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Local push for Ontario Health Team continues

By Dave Flaherty/The Oshawa Express

Efforts to bring a health team to Durham Region are accelerating.

A group of regional healthcare and social service providers have been given the go-ahead by the Ministry of Health to apply to become an Ontario Health team (OHT).

Under the People’s Healthcare Act of 2019, the Ford government introduced the concept of OHTs.

According to the ministry’s website, these teams will “provide a new way of organizing and delivering care that is more connected to patients in their local communities.”

If approved, Durham OHT members would share the responsibility of delivering all health services in the geographic area.

Discussions involving more than 70 healthcare groups across Durham began earlier this year.

The formal application represents 16 organizations ranging from primary, acute, and home care providers, regional government, and groups advocating for patients, families, and caregivers.

The list includes Alzheimer Society Durham Region; Community Care Durham; Lakeridge Health; Grandview Children’s Centre; Carea Community Health Centre; March of Dimes Canada; Durham Region; and VON Durham, among others.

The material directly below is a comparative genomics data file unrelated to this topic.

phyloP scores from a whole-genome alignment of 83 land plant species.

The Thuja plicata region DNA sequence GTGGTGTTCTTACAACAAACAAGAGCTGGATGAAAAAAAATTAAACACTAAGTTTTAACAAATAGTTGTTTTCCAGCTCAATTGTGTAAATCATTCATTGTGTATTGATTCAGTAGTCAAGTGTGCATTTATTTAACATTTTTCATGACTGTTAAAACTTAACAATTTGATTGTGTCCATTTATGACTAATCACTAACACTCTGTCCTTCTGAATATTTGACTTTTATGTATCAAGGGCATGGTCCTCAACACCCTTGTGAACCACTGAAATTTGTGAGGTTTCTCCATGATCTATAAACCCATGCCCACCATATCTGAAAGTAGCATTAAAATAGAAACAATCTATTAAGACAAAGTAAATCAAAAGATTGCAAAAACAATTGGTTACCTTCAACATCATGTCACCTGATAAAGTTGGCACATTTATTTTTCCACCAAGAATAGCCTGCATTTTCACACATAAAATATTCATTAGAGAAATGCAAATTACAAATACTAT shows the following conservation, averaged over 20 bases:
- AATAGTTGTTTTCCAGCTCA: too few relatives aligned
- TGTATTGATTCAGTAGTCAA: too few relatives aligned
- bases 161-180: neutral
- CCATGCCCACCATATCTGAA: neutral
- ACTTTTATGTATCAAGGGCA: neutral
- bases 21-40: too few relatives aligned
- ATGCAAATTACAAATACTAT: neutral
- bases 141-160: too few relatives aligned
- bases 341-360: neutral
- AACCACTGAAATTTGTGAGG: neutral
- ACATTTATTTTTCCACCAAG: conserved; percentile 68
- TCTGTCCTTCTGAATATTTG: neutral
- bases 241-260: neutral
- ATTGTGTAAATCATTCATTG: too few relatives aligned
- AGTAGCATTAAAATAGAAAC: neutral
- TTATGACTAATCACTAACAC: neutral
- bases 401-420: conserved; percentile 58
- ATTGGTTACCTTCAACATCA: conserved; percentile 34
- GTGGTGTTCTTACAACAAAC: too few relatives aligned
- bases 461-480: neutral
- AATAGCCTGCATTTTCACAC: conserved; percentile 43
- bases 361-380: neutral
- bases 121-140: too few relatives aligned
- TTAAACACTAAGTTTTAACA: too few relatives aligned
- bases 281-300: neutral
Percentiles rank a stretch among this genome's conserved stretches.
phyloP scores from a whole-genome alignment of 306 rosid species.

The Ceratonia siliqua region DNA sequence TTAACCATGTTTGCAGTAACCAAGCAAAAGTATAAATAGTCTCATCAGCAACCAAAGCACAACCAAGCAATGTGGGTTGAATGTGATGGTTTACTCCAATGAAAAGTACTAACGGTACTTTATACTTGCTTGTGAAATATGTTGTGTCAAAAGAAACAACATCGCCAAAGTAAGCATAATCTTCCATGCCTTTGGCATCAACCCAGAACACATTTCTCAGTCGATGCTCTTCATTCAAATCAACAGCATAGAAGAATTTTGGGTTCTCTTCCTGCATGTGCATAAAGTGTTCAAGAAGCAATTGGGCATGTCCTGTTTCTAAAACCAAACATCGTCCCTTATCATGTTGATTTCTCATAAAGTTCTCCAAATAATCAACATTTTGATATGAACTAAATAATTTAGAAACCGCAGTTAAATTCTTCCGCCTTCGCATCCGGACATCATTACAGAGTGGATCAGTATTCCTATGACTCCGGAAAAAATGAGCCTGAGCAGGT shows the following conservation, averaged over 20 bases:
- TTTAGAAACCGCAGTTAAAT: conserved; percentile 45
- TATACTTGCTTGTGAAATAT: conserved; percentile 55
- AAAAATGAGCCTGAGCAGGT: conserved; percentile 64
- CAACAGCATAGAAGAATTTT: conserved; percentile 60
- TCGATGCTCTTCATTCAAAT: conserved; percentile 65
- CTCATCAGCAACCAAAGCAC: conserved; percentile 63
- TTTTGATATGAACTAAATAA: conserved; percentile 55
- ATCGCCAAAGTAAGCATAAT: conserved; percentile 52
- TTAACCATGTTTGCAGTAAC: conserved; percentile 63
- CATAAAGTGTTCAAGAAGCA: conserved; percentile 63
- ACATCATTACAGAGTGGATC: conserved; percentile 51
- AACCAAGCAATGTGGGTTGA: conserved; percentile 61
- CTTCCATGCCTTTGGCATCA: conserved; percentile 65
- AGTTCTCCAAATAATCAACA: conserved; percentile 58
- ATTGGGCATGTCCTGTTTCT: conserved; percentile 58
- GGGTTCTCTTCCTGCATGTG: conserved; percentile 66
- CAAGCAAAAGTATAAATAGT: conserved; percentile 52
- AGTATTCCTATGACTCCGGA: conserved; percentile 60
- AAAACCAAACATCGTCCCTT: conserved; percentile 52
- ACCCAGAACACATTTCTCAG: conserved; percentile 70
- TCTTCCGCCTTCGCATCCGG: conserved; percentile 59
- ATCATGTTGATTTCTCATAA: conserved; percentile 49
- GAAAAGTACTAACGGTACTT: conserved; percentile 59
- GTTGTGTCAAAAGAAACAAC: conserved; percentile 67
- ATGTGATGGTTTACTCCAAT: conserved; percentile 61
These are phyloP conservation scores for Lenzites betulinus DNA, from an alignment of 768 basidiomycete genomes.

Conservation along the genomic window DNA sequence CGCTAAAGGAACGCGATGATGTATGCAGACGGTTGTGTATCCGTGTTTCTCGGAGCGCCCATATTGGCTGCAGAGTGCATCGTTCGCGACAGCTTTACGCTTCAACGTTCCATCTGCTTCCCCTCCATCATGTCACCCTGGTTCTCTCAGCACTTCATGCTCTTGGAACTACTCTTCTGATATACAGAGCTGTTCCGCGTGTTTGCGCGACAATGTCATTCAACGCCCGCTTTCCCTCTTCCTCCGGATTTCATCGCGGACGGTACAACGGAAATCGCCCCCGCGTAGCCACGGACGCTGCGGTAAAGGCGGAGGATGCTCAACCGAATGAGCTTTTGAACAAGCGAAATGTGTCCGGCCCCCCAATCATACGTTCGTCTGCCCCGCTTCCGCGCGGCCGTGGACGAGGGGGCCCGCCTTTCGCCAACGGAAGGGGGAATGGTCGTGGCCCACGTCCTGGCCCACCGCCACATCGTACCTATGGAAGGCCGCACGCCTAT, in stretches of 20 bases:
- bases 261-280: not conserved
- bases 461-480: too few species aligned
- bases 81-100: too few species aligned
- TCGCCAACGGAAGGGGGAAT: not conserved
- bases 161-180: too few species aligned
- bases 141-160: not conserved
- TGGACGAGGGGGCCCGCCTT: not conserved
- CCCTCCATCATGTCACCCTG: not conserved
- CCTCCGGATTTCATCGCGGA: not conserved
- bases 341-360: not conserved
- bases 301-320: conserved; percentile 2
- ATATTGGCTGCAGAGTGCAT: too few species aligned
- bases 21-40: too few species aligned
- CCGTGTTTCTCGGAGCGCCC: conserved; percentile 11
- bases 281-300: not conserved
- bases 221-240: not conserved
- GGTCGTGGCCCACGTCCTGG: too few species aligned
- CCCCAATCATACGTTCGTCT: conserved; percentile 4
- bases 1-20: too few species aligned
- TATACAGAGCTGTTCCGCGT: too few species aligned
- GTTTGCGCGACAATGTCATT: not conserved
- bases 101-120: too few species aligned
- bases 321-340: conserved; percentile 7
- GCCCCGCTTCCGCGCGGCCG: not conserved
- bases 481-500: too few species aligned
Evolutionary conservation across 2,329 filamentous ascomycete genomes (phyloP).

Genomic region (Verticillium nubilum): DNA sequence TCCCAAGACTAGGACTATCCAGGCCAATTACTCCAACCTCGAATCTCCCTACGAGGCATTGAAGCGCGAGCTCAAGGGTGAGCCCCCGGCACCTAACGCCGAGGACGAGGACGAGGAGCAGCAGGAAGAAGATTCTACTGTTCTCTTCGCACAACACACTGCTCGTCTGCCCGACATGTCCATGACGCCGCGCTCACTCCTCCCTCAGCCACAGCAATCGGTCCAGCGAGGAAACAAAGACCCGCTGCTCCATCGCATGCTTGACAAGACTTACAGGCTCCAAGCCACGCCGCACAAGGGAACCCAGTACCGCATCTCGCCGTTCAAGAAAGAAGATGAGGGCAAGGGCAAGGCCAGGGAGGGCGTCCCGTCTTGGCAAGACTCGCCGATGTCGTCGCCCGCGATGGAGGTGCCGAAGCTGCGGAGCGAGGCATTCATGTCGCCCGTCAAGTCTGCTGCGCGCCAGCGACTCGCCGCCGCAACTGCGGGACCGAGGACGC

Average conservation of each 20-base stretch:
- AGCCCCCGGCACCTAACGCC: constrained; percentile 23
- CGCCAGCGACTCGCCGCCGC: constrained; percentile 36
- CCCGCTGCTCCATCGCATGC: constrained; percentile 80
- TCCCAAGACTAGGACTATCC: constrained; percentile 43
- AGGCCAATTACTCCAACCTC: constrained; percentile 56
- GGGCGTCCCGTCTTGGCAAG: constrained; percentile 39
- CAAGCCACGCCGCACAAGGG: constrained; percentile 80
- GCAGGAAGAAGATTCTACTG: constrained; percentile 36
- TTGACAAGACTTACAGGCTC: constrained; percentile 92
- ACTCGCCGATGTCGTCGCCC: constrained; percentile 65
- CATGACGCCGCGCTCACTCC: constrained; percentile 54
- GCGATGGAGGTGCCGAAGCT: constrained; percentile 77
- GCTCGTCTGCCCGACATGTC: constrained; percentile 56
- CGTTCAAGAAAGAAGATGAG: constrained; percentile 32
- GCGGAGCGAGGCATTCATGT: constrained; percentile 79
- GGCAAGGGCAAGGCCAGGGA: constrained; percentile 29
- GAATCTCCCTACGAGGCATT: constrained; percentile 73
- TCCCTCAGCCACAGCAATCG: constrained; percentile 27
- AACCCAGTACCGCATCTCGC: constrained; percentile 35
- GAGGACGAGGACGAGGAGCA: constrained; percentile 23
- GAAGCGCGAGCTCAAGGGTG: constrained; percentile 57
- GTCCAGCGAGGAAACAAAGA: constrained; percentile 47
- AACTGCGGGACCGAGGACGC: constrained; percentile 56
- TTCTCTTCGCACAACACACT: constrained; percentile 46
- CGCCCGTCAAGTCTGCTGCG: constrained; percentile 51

“Ontario Health Teams have an important opportunity to build on our partnerships in Durham Region to create an integrated health system singularly focused on the people we serve,” says Matthew Anderson, CEO and president of Lakeridge Health. “No matter where people access healthcare, they will be connected to the services they need in their local area.”

The main focus of activity for the proposed OHT would be on older adults living with frailty and people living with complex conditions.

Additional focus will be on patients with mental health and addictions issues.

The submission was boosted by 39 letters of support from organizations in the health, social services, education, and private sectors.

Joyce Perrin, a patient, family, and caregiver representative, says this is a positive step forward.

“As a member of the Durham community, my family and I depend on multiple healthcare services to support our medical needs. As a patient, I value the staff and their commitment to treating me with compassion and care,” Perrin states. “The coordination and integration of services such as acute and home care I have experienced throughout my cancer treatments is an example of smooth transitions from one organization to another in a truly integrated, personalized system of care that we plan for the Durham Region.”

Lisa Kitchen, a member of the Durham OHT team, says the next steps will be to complete the full application for October 2019.

The MOH is expected to announce the first OHTs in late-fall, she adds.

The Durham submission was one of 31 from across Ontario to move to the second stage of the application process. The province received more than 150 submissions.

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